Under section 2 of the Criminal Justice Act 1987, the Director of the Serious Fraud Office (SFO) has various investigation powers. In particular, the Director can require a person under investigation to answer questions and provide information (s2(2)) or produce certain documents (s2(3)). Non-compliance is a criminal offence.

This power has been scrutinised recently in the UK courts in high profile cases such as KBR v SFO [2018] EWHC 2368 (Admin), which tested its extra territorial application.

The impact of section 2 investigations and document-gathering is now also being felt in the civil sphere. In the recent case of Omers v Tesco PLC [2019]EWHC 109 (Ch), Mr Justice Hildyard ruled that material seized by the SFO under s2 powers and subsequently returned to the defendant (here, Tesco PLC), could be disclosed by that defendant in civil proceedings, notwithstanding the various restrictions and confidentiality obligations attached to it. The SFO had provided certain documents and material to Tesco as part of the negotiations of its deferred prosecution agreement in 2017. That material was judged to be relevant to the scope of new civil proceedings - raising the question of whether disclosure of it was permissible.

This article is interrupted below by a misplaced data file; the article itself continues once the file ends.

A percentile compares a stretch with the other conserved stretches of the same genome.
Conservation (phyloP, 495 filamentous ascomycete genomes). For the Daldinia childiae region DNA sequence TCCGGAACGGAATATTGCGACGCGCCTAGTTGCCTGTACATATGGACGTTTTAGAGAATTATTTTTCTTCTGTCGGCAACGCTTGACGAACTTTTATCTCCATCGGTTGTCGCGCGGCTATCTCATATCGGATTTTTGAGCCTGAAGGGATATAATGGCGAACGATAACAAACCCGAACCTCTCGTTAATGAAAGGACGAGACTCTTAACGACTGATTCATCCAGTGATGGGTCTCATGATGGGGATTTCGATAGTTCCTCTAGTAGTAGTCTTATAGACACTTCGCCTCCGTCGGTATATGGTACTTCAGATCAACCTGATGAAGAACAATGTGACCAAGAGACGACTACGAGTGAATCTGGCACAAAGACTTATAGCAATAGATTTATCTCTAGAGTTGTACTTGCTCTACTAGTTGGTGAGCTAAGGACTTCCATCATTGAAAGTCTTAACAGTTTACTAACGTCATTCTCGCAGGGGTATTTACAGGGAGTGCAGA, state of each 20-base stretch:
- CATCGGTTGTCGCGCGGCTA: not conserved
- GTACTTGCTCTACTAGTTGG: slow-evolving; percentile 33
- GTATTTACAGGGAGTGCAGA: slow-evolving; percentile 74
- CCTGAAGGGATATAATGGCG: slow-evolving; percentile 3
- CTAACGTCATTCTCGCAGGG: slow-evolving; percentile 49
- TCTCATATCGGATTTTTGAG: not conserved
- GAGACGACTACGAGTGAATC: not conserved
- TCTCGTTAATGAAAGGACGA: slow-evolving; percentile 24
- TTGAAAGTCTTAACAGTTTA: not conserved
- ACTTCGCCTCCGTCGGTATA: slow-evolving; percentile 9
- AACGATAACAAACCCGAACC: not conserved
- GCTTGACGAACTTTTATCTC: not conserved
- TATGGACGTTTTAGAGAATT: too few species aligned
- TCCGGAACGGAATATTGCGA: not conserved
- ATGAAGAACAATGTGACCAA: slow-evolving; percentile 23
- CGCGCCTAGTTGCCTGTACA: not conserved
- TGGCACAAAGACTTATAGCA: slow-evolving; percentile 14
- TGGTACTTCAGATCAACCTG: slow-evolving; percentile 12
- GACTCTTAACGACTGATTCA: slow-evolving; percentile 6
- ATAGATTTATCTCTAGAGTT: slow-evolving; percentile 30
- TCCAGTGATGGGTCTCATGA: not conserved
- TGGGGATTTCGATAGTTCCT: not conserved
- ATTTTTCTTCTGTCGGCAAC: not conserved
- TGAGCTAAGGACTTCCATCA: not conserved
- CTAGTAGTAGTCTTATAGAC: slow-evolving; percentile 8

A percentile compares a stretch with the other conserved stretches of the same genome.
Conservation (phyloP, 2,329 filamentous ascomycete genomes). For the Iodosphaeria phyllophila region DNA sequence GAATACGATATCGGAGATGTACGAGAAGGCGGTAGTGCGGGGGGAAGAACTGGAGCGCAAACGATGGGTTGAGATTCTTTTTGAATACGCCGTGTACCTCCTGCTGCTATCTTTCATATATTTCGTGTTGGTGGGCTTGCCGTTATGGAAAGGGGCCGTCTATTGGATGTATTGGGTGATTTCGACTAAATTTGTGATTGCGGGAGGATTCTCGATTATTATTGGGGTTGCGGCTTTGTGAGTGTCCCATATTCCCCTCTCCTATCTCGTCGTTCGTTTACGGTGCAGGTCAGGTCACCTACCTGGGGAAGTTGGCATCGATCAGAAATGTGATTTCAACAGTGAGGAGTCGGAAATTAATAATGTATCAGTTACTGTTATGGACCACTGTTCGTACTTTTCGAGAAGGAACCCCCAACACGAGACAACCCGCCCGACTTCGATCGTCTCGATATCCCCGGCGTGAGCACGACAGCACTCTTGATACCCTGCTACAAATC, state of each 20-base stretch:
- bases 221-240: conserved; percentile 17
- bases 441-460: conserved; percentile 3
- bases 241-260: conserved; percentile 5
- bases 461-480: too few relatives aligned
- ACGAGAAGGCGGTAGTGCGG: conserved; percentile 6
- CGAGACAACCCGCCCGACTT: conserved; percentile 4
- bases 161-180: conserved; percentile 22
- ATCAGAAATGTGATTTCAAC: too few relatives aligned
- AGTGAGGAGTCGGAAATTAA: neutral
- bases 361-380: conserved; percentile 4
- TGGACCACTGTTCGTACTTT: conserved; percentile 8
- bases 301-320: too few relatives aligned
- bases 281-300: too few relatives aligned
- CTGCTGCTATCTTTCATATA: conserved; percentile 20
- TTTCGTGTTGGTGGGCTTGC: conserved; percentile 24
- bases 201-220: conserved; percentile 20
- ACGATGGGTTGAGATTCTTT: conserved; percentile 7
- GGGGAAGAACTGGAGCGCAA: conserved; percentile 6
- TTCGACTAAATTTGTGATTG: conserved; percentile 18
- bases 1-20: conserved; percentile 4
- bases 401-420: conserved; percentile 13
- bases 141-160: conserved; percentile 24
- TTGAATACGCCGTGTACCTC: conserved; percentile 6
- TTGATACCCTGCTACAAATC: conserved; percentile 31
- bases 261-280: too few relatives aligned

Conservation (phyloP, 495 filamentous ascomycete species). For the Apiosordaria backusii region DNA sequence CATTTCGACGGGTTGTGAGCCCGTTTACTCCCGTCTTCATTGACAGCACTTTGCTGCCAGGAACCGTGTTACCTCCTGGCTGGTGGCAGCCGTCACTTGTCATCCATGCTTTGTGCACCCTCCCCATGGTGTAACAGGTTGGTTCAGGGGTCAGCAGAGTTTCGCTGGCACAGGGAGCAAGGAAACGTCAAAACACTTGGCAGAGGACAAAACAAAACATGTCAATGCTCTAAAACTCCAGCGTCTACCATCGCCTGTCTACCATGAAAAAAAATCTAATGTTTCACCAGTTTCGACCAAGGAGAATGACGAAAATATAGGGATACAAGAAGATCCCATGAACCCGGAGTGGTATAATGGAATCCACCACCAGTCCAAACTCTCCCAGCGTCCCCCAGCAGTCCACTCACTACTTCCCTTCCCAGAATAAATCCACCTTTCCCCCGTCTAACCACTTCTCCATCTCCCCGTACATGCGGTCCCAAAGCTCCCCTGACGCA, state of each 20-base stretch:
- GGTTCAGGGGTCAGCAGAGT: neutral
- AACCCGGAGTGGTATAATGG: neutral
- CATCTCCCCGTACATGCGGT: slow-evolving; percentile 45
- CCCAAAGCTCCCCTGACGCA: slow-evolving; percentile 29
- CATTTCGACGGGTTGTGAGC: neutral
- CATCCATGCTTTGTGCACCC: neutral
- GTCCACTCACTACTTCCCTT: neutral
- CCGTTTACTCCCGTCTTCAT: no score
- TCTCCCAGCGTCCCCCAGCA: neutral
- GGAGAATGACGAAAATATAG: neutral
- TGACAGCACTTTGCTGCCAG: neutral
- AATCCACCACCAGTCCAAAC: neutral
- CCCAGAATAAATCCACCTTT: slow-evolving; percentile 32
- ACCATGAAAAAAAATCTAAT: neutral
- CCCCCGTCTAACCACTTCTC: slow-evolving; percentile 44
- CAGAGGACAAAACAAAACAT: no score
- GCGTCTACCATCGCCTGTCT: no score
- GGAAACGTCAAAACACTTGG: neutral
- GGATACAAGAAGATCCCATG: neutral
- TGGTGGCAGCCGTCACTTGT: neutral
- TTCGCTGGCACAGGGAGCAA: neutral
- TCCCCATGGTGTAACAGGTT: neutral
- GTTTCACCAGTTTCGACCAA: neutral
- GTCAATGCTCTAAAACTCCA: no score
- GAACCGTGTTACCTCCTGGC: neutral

Hildyard J neatly summarised the issue at hand in his judgment as follows:

"The Defendant is thus caught between its obligations to the parties to the litigation as regards to disclosure, and its obligations to keep the SFO Documents confidential and private, unless otherwise directed by the Court".

Despite this tension, Hildyard J ruled that the documents were disclosable. This case should therefore be of interest to any companies that have been the subject of an SFO investigation using section 2 powers - documents and material disclosed to the SFO may not stay entirely confidential if they are later sought by another party in other proceedings.